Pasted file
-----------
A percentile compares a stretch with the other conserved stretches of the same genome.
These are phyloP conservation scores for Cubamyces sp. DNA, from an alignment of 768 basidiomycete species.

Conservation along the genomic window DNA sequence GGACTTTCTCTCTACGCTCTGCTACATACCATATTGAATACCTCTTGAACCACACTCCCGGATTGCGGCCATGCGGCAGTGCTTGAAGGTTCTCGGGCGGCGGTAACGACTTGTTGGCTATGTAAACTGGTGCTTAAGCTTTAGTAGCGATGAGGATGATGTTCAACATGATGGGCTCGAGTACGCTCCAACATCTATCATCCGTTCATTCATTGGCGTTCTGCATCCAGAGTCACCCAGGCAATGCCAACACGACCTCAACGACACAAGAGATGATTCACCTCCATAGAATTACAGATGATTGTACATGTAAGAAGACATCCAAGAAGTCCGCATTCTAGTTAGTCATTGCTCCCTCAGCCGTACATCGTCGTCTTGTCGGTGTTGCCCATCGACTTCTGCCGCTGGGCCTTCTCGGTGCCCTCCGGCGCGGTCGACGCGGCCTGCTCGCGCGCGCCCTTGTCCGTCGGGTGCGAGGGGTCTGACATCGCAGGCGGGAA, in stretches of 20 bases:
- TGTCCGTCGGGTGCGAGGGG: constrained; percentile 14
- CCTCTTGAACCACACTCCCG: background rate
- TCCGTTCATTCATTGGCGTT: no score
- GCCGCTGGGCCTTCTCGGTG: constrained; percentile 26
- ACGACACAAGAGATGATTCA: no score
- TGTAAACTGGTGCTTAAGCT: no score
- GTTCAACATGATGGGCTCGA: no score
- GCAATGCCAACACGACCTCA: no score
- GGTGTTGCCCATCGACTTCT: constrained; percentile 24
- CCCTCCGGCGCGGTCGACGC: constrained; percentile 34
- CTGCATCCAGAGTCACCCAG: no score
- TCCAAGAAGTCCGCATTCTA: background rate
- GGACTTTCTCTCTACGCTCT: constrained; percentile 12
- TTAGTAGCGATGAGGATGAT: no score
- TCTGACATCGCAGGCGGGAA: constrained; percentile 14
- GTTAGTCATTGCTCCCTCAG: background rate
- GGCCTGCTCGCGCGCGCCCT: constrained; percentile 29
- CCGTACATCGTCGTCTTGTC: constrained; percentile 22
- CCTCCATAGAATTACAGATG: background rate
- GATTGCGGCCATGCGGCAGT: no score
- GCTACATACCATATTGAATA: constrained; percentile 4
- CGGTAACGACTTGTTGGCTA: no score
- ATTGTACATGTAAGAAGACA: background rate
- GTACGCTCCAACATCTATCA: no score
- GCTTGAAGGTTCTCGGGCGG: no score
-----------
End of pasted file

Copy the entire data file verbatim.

A percentile compares a stretch with the other conserved stretches of the same genome.
These are phyloP conservation scores for Cubamyces sp. DNA, from an alignment of 768 basidiomycete species.

Conservation along the genomic window DNA sequence GGACTTTCTCTCTACGCTCTGCTACATACCATATTGAATACCTCTTGAACCACACTCCCGGATTGCGGCCATGCGGCAGTGCTTGAAGGTTCTCGGGCGGCGGTAACGACTTGTTGGCTATGTAAACTGGTGCTTAAGCTTTAGTAGCGATGAGGATGATGTTCAACATGATGGGCTCGAGTACGCTCCAACATCTATCATCCGTTCATTCATTGGCGTTCTGCATCCAGAGTCACCCAGGCAATGCCAACACGACCTCAACGACACAAGAGATGATTCACCTCCATAGAATTACAGATGATTGTACATGTAAGAAGACATCCAAGAAGTCCGCATTCTAGTTAGTCATTGCTCCCTCAGCCGTACATCGTCGTCTTGTCGGTGTTGCCCATCGACTTCTGCCGCTGGGCCTTCTCGGTGCCCTCCGGCGCGGTCGACGCGGCCTGCTCGCGCGCGCCCTTGTCCGTCGGGTGCGAGGGGTCTGACATCGCAGGCGGGAA, in stretches of 20 bases:
- TGTCCGTCGGGTGCGAGGGG: constrained; percentile 14
- CCTCTTGAACCACACTCCCG: background rate
- TCCGTTCATTCATTGGCGTT: no score
- GCCGCTGGGCCTTCTCGGTG: constrained; percentile 26
- ACGACACAAGAGATGATTCA: no score
- TGTAAACTGGTGCTTAAGCT: no score
- GTTCAACATGATGGGCTCGA: no score
- GCAATGCCAACACGACCTCA: no score
- GGTGTTGCCCATCGACTTCT: constrained; percentile 24
- CCCTCCGGCGCGGTCGACGC: constrained; percentile 34
- CTGCATCCAGAGTCACCCAG: no score
- TCCAAGAAGTCCGCATTCTA: background rate
- GGACTTTCTCTCTACGCTCT: constrained; percentile 12
- TTAGTAGCGATGAGGATGAT: no score
- TCTGACATCGCAGGCGGGAA: constrained; percentile 14
- GTTAGTCATTGCTCCCTCAG: background rate
- GGCCTGCTCGCGCGCGCCCT: constrained; percentile 29
- CCGTACATCGTCGTCTTGTC: constrained; percentile 22
- CCTCCATAGAATTACAGATG: background rate
- GATTGCGGCCATGCGGCAGT: no score
- GCTACATACCATATTGAATA: constrained; percentile 4
- CGGTAACGACTTGTTGGCTA: no score
- ATTGTACATGTAAGAAGACA: background rate
- GTACGCTCCAACATCTATCA: no score
- GCTTGAAGGTTCTCGGGCGG: no score